NANCY A. FROST AND GLEN F. FROST S v. BRYAN D. DICKERSON
Nancy A. Frost and Glen F. Frost appeal from a Boone Circuit Court order dismissing Nancy's action for damages and Glen's action for loss of consortium in this personal injury case stemming from an automobile accident. At issue is whether the “discovery rule” tolls the limitations period for bringing a tort action under Kentucky's Motor Vehicle Reparations Act (“MVRA”), KRS 304.39–230. We hold that it does not, and, therefore, we affirm.
On June 13, 2007, Nancy Frost was injured when her car was rear-ended by a vehicle that had been struck by an automobile driven by Bryan Dickerson. Following the accident, Nancy received basic reparation or PIP benefits Double from her insurance carrier. The last PIP payment was made on November 13, 2007. Nancy had also pursued additional payments from Dickerson's insurance carrier as evidenced by letters from her counsel dated September 24, 2007, and March 28, 2008, which are part of the record.
In August 2007, approximately two months after the accident, Nancy had begun suffering from various physical afflictions including vertigo, dizziness, Raynaud's phenomenon (whitening and blackening of the fingers accompanied by painful swelling) and projectile vomiting. Her physicians were unable to diagnose the cause of her illness until about two years later on September 16, 2009, when Nancy received a letter from a physician, Dr. Luis Pagani, opining that her symptoms were likely the result of the car accident. The Frosts filed suit against Dickerson shortly thereafter on December 30, 2009. Dickerson moved to dismiss the complaint, claiming it was filed outside the applicable two-year limitations period under the MVRA. The Frosts responded by arguing that the discovery rule should be applied to toll the running of the limitations period for both their claims. The trial court refused to apply the discovery rule to Nancy's motor vehicle accident claim or Glen's associated loss of consortium claim, and dismissed the complaint. This appeal followed.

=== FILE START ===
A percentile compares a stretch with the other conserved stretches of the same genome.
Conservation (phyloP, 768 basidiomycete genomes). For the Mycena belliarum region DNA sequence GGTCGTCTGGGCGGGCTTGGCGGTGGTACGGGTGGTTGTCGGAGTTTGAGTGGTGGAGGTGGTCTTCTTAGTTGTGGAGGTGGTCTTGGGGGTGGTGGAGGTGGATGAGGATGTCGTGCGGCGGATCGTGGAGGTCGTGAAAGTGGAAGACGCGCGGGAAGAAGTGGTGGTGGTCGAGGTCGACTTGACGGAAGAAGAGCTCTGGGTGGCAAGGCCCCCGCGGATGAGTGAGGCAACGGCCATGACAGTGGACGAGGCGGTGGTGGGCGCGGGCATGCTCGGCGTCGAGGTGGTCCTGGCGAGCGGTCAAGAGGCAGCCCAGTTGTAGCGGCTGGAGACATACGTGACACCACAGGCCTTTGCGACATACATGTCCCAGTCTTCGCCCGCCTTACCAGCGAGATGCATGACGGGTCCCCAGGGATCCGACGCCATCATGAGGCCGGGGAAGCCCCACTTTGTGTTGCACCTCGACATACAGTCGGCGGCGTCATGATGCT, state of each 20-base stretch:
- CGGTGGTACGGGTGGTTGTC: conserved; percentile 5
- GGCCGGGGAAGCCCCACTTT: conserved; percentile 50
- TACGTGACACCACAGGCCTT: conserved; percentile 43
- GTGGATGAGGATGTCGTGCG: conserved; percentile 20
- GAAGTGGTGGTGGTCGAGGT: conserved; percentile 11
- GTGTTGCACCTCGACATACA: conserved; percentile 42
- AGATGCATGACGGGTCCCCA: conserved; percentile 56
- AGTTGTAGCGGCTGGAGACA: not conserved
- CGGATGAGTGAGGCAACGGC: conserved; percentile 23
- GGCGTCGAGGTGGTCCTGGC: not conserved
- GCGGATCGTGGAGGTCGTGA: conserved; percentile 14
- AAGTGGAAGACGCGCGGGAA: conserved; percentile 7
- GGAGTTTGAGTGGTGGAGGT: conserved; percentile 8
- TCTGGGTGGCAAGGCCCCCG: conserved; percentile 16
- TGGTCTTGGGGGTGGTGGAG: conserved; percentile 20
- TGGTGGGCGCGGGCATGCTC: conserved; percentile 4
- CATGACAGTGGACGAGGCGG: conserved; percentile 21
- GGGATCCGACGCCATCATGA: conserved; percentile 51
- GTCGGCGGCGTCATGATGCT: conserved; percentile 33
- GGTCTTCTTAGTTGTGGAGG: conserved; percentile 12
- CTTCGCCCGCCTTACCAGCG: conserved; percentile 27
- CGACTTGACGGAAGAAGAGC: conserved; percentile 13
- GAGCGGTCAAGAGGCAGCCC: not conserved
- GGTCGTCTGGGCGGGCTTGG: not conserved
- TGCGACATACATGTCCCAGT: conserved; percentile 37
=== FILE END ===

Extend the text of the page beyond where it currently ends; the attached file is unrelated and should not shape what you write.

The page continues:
We consider first the appropriate standard of review. Under CR Double 12.02 and CR 12.03 “a motion [to dismiss for failure to state a claim upon which relief can be granted] in which matters outside the pleadings are considered is to be treated as a motion for summary judgment.” Cabinet for Human Resources v. Women's Health Servs., Inc., 878 S.W.2d 806, 807 (Ky.App.1994). In granting Dickerson's motion to dismiss, the trial court considered documents outside the pleadings, namely, attachments to Dickerson's motion consisting of the Kentucky Uniform Collision Report relating to the June 13, 2007, accident, the BRB payment summary from Nancy's insurer, and correspondence from the Frosts' attorney to Dickerson's insurance carrier. Consideration of these documents, which are expressly referenced in the trial court's order, converts the motion into one for summary judgment.
In reviewing a grant of summary judgment, our inquiry focuses on “whether the trial court correctly found that there were no genuine issues as to any material fact and that the moving party was entitled to judgment as a matter of law.” Scifres v. Kraft, 916 S.W.2d 779, 781 (Ky.App.1996); CR 56.03. “The interpretation of a contract or statute is a question of law for the courts and is subject to de novo review.” Smith v. Bethlehem Sand & Gravel Co., LLC, 342 S.W.3d 288, 291 (Ky.App.2011).
In this case, the trial court ruled as a matter of law that under KRS 304.39–230(1), a party suffering a loss has two years from the date thereof or two years from the last BRB payment to bring suit. It concluded this action was barred because the Frosts were aware of Dickerson's identity, and received the last BRB payment on November 13, 2007, yet failed to file suit until December 30, 2009. The court further held that the discovery rule had “not been applied to motor vehicle accident cases to extend the statute of limitations on the allegation that the extent of the injury and the causal connection of some of the injury were unknown.” Finally, the court held that Glen's action for loss of consortium was barred because it was not covered by the MVRA, and was not brought within the one-year limitations period of KRS 413.140(a), which governs personal injuries.
The Frosts argue that the trial court employed the wrong section of KRS 304.39–230 in dismissing their complaint. We agree, but affirm because the right result was reached albeit for the wrong reason. Kentucky Farm Bureau Mut. Ins. Co. v. Shelter Mut. Ins. Co., 326 S.W.3d 803, 812 n. 3 (Ky.2010); Hale v. Combs, 30 S.W.3d 146, 150 (Ky.2000). The trial court erred as a matter of law in employing subsection (1), which sets forth the “time bar for seeking no fault benefits[.]” Crenshaw v. Weinberg, 805 S.W.2d 129, 130 (Ky.1991). It provides as follows: